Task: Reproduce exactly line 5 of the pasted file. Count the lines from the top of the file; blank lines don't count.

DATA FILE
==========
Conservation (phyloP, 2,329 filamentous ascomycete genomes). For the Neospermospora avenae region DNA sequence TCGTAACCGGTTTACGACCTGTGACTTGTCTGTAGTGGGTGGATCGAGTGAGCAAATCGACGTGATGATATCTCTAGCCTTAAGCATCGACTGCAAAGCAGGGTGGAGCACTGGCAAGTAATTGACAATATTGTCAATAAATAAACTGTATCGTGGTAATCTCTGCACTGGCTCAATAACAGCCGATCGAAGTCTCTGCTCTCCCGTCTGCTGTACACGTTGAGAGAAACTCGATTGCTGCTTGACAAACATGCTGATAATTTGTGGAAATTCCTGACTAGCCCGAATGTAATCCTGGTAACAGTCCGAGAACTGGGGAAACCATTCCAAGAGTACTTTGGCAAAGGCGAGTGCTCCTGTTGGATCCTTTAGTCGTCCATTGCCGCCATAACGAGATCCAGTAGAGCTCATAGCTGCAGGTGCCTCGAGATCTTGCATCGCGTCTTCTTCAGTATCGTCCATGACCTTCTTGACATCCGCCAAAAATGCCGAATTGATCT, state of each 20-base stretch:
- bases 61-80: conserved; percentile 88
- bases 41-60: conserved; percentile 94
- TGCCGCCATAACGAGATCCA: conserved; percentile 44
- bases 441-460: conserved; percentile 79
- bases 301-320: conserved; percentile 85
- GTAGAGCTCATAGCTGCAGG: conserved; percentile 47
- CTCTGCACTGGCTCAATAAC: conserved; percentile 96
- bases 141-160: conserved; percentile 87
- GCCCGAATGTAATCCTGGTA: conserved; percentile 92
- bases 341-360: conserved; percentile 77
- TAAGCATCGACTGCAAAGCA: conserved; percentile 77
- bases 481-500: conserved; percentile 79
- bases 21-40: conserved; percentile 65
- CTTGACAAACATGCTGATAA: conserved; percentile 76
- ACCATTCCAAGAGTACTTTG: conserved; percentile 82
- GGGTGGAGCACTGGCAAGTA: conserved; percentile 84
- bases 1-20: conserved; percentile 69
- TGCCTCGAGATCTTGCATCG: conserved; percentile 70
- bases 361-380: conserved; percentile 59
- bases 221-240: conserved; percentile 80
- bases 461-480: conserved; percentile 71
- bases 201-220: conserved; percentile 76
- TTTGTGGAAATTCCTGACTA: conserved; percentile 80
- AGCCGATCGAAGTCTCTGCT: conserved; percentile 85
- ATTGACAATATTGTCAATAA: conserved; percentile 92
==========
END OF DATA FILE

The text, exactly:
- bases 441-460: conserved; percentile 79